In December 2018, controversial Catholic Church Cardinal George Pell was convicted by a jury of one count of sexual penetration of a child under the age of 16 and four counts of an indecent act with a child under the age of 16 over allegations of abusing choirboys at Melbourne’s St Patrick’s Cathedral in the 1990s. This followed a previous trial that had resulted in a hung jury.
In the first incident, the complainant said he and another choirboy left the liturgical procession at the end of one Sunday mass and went fossicking in the off-limits sacristy where they started swilling altar wine. Pell allegedly arrived unaccompanied, castigated them, and then, while fully robed in his copious liturgical vestments, proceeded to commit three sexual acts, including oral penetration of the complainant. The complainant said the sacristy door was wide open and altar servers were passing along the corridor. The complainant said he and the other boy then returned to choir practice.
In the second incident at least a month later, the complainant said he was processing with the choir back along the sacristy corridor towards the Knox Centre. After he passed the doors to the priests’ sacristy, but before reaching the door to the archbishop’s sacristy, Pell allegedly appeared and in a fleeting attack pushed him against the wall and squeezed his testicles and penis painfully.
Prior to both trials, Pell had been subject of substantial adverse pre-trial publicity, including a Royal Commission into child sex abuse, a book by Louise Milligan described as a hatchet job and an abusive song by Tim Minchin. His conviction was highly controversial, and criticised by a number of commentators after a gag order was lifted.
Pell was subsequently sentenced by Chief Judge Kidd to a total effective sentence of 6 years’ imprisonment with a non-parole period of 3 years and 8 months.
Pell sought to appeal against his convictions, but not the sentences.
At common law, a person charged with a criminal offence has the right to be presumed innocent until proved guilty according to law (Woolmington v DPP  AC 462; Howe v R (1980) 32 ALR 478). The presumption is not that the accused is not guilty, it is that the accused is innocent (R v Palmer (1992) 64 A Crim R 1).
The presumption of innocence has been enshrined in s25(1) of the Charter of Human Rights and Responsibilities Act 2006 (Vic). The presumption of innocence is only relevant to the accused. It is a misdirection to tell the jury that witnesses are presumed to be innocent (Howe v R (1980) 32 ALR 478).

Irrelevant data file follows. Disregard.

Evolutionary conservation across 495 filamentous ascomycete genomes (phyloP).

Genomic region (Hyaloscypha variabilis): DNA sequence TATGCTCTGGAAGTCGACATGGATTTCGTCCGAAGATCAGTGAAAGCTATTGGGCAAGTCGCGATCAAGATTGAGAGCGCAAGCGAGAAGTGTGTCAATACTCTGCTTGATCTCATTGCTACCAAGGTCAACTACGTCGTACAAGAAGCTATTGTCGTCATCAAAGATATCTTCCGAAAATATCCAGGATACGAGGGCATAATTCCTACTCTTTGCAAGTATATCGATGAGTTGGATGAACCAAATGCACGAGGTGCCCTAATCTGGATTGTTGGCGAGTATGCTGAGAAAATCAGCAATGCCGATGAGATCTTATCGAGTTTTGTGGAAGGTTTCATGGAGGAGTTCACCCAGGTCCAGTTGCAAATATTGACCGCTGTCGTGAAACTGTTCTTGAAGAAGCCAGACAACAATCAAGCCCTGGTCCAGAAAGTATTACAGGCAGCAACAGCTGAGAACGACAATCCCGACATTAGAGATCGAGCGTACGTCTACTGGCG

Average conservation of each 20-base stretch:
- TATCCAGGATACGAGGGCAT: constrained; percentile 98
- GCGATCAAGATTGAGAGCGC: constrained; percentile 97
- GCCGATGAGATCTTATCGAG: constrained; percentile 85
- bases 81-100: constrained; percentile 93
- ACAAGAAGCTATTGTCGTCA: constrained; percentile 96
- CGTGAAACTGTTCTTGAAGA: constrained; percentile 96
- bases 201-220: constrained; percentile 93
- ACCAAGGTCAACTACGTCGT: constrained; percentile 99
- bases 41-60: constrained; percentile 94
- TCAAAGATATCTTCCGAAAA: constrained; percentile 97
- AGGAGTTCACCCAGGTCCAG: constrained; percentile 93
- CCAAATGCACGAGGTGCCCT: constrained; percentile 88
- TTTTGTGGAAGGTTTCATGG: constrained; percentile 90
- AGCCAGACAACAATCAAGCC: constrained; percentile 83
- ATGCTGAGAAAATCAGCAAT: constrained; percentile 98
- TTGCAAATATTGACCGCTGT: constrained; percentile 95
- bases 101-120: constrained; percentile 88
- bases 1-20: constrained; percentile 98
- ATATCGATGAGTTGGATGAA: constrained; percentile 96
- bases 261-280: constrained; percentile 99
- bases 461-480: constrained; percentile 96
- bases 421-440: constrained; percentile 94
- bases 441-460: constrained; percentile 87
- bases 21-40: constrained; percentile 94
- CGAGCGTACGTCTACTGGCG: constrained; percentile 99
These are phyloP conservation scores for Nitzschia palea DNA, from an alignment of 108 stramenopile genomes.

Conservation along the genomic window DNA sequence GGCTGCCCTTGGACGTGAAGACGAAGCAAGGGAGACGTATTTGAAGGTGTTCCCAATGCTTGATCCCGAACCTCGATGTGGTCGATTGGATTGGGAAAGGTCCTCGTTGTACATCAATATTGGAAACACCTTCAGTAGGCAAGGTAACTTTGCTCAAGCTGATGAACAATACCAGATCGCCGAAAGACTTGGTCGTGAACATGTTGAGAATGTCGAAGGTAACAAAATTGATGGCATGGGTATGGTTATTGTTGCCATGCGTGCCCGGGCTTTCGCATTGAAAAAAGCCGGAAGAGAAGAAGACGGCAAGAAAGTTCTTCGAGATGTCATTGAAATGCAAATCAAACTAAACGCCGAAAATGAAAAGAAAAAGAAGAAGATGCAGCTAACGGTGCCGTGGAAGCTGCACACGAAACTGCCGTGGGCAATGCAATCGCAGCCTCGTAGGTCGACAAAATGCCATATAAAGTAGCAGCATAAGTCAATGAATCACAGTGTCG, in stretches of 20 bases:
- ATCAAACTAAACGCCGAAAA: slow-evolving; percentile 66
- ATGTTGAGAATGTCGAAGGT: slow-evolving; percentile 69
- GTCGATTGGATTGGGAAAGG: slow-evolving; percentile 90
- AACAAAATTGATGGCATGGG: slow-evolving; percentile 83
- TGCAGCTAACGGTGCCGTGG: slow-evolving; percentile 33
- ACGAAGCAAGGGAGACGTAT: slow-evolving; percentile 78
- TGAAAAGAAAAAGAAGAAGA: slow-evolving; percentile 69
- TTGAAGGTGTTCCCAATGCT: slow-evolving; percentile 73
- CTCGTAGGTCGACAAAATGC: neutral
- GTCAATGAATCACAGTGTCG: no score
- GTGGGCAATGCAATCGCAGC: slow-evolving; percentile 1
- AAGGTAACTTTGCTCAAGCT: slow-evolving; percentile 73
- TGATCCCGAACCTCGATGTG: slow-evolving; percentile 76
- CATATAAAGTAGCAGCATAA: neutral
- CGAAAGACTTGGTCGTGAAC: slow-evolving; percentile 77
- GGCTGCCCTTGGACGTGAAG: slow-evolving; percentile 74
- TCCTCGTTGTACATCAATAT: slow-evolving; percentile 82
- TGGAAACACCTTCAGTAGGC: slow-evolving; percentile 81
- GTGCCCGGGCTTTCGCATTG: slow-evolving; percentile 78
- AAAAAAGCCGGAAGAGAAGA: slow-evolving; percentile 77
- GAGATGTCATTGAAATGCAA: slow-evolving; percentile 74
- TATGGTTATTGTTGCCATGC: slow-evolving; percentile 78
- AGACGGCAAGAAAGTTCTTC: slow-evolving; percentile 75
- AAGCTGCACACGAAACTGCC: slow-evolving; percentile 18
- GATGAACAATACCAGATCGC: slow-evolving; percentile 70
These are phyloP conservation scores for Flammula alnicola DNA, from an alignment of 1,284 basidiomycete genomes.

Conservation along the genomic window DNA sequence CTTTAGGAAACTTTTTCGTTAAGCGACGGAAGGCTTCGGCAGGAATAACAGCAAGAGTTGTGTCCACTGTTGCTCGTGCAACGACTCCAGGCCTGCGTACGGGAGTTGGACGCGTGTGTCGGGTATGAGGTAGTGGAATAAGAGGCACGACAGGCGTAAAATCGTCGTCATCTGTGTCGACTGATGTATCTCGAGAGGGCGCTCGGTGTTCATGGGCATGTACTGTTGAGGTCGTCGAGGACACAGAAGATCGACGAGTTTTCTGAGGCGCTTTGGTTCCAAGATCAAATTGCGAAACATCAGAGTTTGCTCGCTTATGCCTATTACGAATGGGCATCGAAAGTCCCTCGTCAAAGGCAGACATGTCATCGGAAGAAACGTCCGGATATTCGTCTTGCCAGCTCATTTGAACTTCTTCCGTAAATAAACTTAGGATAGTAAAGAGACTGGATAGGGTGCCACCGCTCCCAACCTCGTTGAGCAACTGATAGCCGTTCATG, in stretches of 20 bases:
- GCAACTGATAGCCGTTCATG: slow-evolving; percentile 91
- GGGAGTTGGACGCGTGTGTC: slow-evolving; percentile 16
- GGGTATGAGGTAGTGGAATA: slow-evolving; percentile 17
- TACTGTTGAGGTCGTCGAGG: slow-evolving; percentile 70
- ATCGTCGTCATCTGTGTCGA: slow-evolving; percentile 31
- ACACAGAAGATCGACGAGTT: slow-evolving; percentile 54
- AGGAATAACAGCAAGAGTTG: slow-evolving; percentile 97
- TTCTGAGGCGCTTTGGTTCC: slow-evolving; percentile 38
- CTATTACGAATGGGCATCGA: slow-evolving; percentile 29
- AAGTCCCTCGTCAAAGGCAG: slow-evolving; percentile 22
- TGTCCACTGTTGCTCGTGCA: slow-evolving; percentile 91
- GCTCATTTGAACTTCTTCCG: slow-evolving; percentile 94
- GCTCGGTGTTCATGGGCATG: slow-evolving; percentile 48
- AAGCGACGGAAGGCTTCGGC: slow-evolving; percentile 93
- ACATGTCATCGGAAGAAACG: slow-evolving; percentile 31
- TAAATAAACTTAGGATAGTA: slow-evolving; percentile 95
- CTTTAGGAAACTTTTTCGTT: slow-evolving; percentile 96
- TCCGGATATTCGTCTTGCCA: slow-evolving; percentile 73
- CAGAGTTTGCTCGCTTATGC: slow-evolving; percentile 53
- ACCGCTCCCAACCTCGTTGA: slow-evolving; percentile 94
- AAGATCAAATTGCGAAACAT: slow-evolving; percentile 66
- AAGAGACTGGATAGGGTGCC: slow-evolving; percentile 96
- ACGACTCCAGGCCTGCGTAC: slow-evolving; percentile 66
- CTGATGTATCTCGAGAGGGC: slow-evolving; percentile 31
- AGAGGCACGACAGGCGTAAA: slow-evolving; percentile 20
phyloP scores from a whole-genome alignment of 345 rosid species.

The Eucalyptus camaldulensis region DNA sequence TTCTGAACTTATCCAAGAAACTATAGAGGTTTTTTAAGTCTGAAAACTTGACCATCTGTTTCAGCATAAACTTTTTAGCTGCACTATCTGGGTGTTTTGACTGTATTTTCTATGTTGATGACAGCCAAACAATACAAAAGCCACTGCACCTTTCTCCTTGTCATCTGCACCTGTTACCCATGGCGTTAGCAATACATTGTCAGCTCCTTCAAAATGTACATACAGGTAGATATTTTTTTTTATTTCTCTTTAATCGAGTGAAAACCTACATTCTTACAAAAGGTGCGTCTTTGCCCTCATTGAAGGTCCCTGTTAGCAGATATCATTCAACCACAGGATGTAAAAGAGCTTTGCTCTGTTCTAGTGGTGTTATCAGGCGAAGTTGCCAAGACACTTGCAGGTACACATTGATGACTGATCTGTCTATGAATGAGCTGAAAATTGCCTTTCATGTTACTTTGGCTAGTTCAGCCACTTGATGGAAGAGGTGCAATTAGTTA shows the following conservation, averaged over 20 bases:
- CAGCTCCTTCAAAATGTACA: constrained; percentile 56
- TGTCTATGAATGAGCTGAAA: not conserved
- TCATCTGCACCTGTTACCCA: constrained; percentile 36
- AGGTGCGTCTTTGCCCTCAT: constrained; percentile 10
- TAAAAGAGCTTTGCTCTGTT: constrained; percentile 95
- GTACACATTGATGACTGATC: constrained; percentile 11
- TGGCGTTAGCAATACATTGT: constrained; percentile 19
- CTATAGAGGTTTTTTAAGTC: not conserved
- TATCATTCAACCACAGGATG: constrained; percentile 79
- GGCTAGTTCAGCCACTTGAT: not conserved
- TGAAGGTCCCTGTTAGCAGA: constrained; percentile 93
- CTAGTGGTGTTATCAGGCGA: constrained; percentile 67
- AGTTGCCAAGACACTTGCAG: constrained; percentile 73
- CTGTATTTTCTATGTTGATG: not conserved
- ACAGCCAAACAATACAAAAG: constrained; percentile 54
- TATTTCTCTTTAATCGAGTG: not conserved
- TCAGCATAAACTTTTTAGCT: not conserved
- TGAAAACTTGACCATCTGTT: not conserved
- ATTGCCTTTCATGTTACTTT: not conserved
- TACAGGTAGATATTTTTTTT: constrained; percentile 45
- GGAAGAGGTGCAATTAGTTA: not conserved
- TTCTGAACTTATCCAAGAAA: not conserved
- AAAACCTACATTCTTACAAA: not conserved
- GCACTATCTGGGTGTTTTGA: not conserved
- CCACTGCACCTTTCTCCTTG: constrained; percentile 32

Section 141(1) of the Evidence Act 2008 (Vic) provides that:
“In a criminal proceeding, the court is not to find the case of the prosecution proved unless it is satisfied that it has been proved beyond reasonable doubt.”
The Crimes Act 1958
Section 45 of the Crimes Act 1958 (Vic) as amended by the Crimes (Amendment) Act 2000 (Vic) provided that:
Sexual penetration of child under the age of 16
(1) A person who takes part in an act of sexual penetration with a child under the age of 16 is guilty of an indictable offence.
Section 47(1) of the Crimes Act 1958 as amended by the Crimes (Sexual Offences) Act 1991 provided that:
Indecent act with child under the age of 16
A person must not wilfully commit or wilfully be in any way a party to the commission of an indecent act with or in the presence of a child under the age of 16 to whom he she is not married.
Penalty: Imprisonment for 10 years.
Section 274 of the Criminal Procedure Act 2009 (Vic) provides that persons convicted in the County Court or the Trial Division of the Supreme Court in their original jurisdictions may only appeal to the Court of Appeal if that Court gives leave to appeal.
Section 276(1)(a) of the Criminal Procedure Act 2009 provides that:
Determination of appeal against conviction
(1) On an appeal under section 274, the Court of Appeal must allow the appeal against conviction if the appellant satisfies the court that—
(a) the verdict of the jury is unreasonable or cannot be supported having regard to the evidence
The approach which an appellate court must take when addressing the unreasonableness ground was defined, authoritatively, by the joint High Court judgment of Mason CJ, Deane, Dawson and Toohey JJ in M v The Queen  HCA 63; (1994) 181 CLR 487. Their Honours said that the appeal court must ask itself “whether it thinks that upon the whole of the evidence it was open to the jury to be satisfied beyond reasonable doubt that the accused was guilty”, and observed that:
“In most cases a doubt experienced by an appellate court will be a doubt which a jury ought also to have experienced. It is only where a jury’s advantage in seeing and hearing the evidence is capable of resolving a doubt experienced by a court of criminal appeal that the court may conclude that no miscarriage of justice occurred. That is to say, where the evidence lacks credibility for reasons which are not explained by the manner in which it was given, a reasonable doubt experienced by the court is a doubt which a reasonable jury ought to have experienced.”